Good heavens! Either that makes me braver than the bravest, or so completely fool-hardy that it can barely be believed. Or thoroughly, pig-headedly, determined. The first dress I made had 15 buttons and working buttonholes down the front, which seemed like no big deal to me. The second was a toddlers dress, and it had a zipper down the back. By the time I got to the third dress, I refused to make a dress without pockets--where's the use in that? But of course the pattern didn't include pockets, so I drafted my own pocket and inserted it into a seam.

I do, I admit, dread the cutting of the fabric, from which there is no return, but I have never hesitated at buttonholes, zippers or pockets. If it were a particularly precious item, I would use hand-worked buttonholes, hand-pricked zippers, and hand sew on the pockets. Not only would it wind up looking better, and lying nicer, it would also take longer, which give you more time to think through what you're doing. (But by no means should you make these three late night, when your within 3-12 hours from when you must wear the garment, or while on strong medication. That's just asking for trouble.)

Well, my eyes are beginning to glaze over from my own thoughts, so I suppose anyone reading this is having similar difficulties. I shall end with one last quote from Adele that I appreciated.

"What does the word "tailor" call to your mind?

If you are like most, you visualize an aging little man with a grayish patch of thinning hair. He's always a little man. Who ever heard of a tall tailor? He is dressed in baggy trousers and a wilting shirt, whose open collar and rolled up sleeves emerge from a vest stuck full of pins. He is forever slaving away in some back room over some mysterious hand work or over a steaming ironing board. . . ."

Thursday, October 20, 2005

Classic Tailoring

"If, after measuring the client, pre-shrinking the fabric, making and correcting a muslin, you are very anxious to get on with actually making the suit, you may not care to hear at this point that professional tailors do not use tissue paper patterns. They are just too unwieldy (the patterns, not the tailors).

The only positive quality about a tissue paper pattern seems to be that it fits neatly, or not so neatly, into a pattern envelope. On the negative side, it wrinkles, it tears, it flies away if you sneeze.

Tailor's make their own patterns on sturdy paper or on oaktag. The oaktag pattern can be laid in place on the fabric, weighed down rather than pinned, and traced with tailor's chalk. Small holes are made in the oaktag pattern through which dart tips and pocket points can be marked. Notches are cut into the edge of the pattern at waistline, hem line, roll line, etc. When not in use, the patterns are hung neatly on pattern hooks. . ."

Thus begins chapter 5 of both Classic Tailoring Techniques for Women's Wear and Classic Tailoring Techniques for Men's Wear, both by Roberto Caberera and Patricia Meyers. Published within a year of each other (and both of them older than me), these books really ought to have been one. They are a great way to teach yourself tailoring; both books cover basic stitches and tailoring supplies, information on fabric and how to work with it (including pre-shrinking, straightening the grain, and nap), layout and cutting, fitting and oodles of pocket and buttonhole details, as well as all the classic tailoring details. They are arranged in the exact order you would need to use the material, and give step by step instructions, as though you had a teacher right in the room with you. At one point he even admonishes, "Do not spend time measuring your stitches. Just get a general sense of the size, and proceed." (This is quite a necessary warning for me, as most of my hand stitching has been embroidery, and I'm a bit of a fanatic for trying to get those even, perfect stitches.)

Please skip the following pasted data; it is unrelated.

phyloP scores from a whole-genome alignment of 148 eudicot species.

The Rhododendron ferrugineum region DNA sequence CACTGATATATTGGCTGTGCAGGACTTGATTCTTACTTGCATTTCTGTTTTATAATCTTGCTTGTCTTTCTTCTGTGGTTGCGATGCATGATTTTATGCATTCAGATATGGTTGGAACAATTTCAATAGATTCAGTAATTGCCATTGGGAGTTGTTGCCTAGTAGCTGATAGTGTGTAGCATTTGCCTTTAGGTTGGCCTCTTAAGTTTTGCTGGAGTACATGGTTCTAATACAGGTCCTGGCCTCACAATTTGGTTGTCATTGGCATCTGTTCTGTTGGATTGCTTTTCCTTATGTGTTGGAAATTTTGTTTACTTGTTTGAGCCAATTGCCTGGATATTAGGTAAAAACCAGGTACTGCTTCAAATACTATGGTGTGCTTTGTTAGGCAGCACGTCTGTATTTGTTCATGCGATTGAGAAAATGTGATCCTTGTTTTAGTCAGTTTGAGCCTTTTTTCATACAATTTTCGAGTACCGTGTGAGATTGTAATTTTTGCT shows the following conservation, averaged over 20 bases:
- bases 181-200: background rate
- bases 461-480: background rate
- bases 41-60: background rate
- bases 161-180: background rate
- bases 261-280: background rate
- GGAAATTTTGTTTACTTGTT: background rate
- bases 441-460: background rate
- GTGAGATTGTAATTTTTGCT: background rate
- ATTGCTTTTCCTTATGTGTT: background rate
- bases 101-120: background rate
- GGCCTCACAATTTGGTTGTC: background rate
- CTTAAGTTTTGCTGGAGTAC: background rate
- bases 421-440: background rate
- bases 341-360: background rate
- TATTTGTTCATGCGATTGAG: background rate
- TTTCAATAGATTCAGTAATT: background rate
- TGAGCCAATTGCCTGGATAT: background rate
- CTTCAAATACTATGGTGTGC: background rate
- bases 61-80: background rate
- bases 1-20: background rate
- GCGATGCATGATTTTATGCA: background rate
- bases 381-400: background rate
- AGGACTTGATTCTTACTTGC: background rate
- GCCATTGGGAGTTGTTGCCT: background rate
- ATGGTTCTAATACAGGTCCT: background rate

The only frustration is trying to figure out which book to get. They have only a few differences. Most topics and construction techniques are exactly the same, word for word. They both cover pants and jacket, complete with pockets, buttons, canvas, sleeve heads, and the entire works. On top of that, the Women's Wear covers several types of skirts, the peplum jacket and pleated pants. The Men's Wear covers vests and more complicated pant constructions--waistband curtain and French fly. Obviously, if you only intended to do women's tailoring, you'd buy the appropriate book (and then snatch the other out of the library if you wanted to make a vest). Likewise you'd want the other book if you intended to only do men's tailoring. Supposing you wanted to do both? I suppose you'd have to buy one, get the other out of the library and read any missing parts, and then wing it from there, hoping you remembered all the odd stuff out. Or you could buy both books, but that seems a bit of a waste, since they are 98% the same.